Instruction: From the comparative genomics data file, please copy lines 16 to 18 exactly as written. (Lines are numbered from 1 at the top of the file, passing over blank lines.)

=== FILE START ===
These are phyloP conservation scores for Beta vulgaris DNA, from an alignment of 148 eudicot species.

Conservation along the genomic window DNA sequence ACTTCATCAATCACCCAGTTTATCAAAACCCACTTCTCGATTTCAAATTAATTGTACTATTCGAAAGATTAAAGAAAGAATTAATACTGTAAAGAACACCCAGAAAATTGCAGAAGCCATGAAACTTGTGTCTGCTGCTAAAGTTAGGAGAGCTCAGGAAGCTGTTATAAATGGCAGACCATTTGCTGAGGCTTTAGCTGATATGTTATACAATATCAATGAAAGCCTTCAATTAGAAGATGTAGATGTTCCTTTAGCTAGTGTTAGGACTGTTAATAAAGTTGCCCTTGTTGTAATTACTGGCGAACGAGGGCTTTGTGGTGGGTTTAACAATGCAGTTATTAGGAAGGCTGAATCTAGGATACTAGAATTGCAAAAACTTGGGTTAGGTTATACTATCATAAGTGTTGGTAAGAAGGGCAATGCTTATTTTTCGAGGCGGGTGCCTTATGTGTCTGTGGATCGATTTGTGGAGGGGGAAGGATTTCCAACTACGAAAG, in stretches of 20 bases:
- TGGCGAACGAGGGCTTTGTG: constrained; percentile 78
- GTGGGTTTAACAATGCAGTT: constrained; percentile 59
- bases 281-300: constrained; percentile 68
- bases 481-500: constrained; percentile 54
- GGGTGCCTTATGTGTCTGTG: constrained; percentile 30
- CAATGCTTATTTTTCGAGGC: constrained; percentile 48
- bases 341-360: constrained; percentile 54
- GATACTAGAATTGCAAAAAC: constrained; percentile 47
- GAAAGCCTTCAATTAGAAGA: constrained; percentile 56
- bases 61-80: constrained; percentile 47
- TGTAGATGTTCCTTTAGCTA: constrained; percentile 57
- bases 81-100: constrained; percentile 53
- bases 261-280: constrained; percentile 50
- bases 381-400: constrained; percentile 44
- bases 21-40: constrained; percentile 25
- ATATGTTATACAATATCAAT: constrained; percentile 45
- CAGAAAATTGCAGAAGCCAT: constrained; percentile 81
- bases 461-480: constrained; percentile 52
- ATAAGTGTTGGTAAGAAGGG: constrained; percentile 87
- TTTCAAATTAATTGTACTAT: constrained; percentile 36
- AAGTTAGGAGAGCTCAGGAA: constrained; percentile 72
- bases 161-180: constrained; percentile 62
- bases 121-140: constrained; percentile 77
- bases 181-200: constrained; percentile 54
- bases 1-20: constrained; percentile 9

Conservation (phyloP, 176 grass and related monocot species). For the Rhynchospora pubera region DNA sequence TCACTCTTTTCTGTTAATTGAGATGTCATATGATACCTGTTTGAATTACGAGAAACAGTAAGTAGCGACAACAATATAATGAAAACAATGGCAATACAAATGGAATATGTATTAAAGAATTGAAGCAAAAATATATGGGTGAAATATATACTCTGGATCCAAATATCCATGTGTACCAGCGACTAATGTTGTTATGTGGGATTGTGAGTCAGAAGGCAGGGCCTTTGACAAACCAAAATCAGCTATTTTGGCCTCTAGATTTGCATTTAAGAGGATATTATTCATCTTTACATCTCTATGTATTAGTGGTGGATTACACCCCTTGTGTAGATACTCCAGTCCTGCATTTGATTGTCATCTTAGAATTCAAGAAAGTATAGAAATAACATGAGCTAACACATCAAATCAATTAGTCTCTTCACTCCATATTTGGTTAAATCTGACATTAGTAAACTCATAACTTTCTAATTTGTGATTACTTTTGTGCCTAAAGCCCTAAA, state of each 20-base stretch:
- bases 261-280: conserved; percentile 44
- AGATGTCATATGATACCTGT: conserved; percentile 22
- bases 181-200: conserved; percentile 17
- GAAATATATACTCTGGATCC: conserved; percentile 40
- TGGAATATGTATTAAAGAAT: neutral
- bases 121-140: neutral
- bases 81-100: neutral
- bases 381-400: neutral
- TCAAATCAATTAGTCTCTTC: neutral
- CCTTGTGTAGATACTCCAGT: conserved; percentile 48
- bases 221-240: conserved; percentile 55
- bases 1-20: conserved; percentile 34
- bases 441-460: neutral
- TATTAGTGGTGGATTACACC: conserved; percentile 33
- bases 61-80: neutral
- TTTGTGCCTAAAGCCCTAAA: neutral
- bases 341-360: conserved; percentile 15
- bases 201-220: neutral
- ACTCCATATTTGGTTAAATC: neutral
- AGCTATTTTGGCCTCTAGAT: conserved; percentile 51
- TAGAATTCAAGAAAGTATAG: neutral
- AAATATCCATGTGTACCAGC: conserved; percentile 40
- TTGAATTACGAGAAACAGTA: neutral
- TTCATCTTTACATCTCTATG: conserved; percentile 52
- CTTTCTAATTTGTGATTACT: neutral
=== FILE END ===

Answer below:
- bases 381-400: constrained; percentile 44
- bases 21-40: constrained; percentile 25
- ATATGTTATACAATATCAAT: constrained; percentile 45